So what does this mean in terms of the greenness images? In a typical rangeland setting each image pixel will be a mixture of various types of green healthy vegetation, dead vegetation, and soil; each with their own unique spectral signature. However, the dominance of one over the others will determine how these pixels will appear (that is, what NDVI value the pixel will have). A pixel dominated by green grass, for example, will have a higher NDVI value of about 0.8 compared to a pixel dominated by dead grass or dry soil which will have lower NDVI values of about 0.3 to 0.12. It is this "averaging" characteristic of a satellite image pixel that creates the problem known as mixed spectra or spectral mixing because each pixel will record a mixture of spectral signatures unique to the various features present within the area of the pixel. The features that may be present within a single pixel could be numerous and include many types of vegetation, soils, and other natural or constructed features, or less numerous as in a agricultural setting dominated by a single crop. Also, keep in mind that large image pixels (for example, 1-km AVHRR images) will generally contain a greater variety of features than small image pixels (for example, 30-m Landsat Thematic Mapper images).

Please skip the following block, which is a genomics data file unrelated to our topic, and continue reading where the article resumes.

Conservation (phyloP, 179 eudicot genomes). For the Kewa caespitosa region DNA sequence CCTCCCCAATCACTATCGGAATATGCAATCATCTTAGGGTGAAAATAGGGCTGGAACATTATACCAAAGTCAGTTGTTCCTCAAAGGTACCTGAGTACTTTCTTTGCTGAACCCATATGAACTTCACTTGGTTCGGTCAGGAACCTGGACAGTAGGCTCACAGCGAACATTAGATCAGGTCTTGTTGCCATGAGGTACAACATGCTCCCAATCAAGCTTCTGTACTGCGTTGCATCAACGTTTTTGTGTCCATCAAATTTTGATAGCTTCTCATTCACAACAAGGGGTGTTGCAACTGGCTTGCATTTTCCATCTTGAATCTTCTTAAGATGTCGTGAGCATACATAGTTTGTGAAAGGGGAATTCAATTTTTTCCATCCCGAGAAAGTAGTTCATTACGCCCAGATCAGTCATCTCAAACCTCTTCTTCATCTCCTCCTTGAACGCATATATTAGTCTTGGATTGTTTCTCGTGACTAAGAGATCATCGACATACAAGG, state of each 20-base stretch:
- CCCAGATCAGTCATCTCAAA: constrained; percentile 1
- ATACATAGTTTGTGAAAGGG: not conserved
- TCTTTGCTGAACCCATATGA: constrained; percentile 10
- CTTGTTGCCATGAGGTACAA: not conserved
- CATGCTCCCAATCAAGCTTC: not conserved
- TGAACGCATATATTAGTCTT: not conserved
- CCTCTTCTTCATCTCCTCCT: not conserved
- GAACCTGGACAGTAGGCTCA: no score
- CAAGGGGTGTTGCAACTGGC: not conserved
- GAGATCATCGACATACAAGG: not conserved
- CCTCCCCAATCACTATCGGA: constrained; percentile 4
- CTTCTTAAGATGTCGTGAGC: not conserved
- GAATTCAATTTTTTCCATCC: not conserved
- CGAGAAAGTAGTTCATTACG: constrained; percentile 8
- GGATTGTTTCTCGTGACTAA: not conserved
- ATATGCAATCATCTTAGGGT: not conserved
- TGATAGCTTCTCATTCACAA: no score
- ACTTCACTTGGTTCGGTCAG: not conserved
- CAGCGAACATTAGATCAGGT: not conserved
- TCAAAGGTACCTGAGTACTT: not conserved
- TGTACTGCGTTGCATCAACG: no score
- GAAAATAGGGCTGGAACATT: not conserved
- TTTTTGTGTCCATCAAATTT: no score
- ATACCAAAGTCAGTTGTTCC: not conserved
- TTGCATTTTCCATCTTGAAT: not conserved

What Do The Image Colors Mean?
The colors displayed on the greenness and Departure From Normal image maps are shown in the color bars below. The colors on the greenness images range from medium brown to yellow and green for partially to fully vegetated surfaces having NDVI pixel values greater than 0.05. Bare surfaces, where rock or soil dominate the 1x1-km pixel area, have NDVI values less than 0.05 and are shown in dark brown. The Departure From Normal images are colored to indicate percentage change from normal (1989-present); where normal (average) is considered 100 percent and is colored grey. Areas of negative change (1-99 percent) are colored in shades of brown, orange, and yellow to indicate the presence of less vegetation during a period as compared to normal . Areas of positive change (greater than 100 percent) are colored in shades of light green to dark green to indicate the presence of more vegetation during a period. On both images, water is colored blue and clouds (or snow) are colored white. In general, the deepest (darkest) shades of green indicate areas of abundant healthy vegetation, whereas shades of brown, orange, and yellow indicate areas of barren to sparsely vegetated Earth.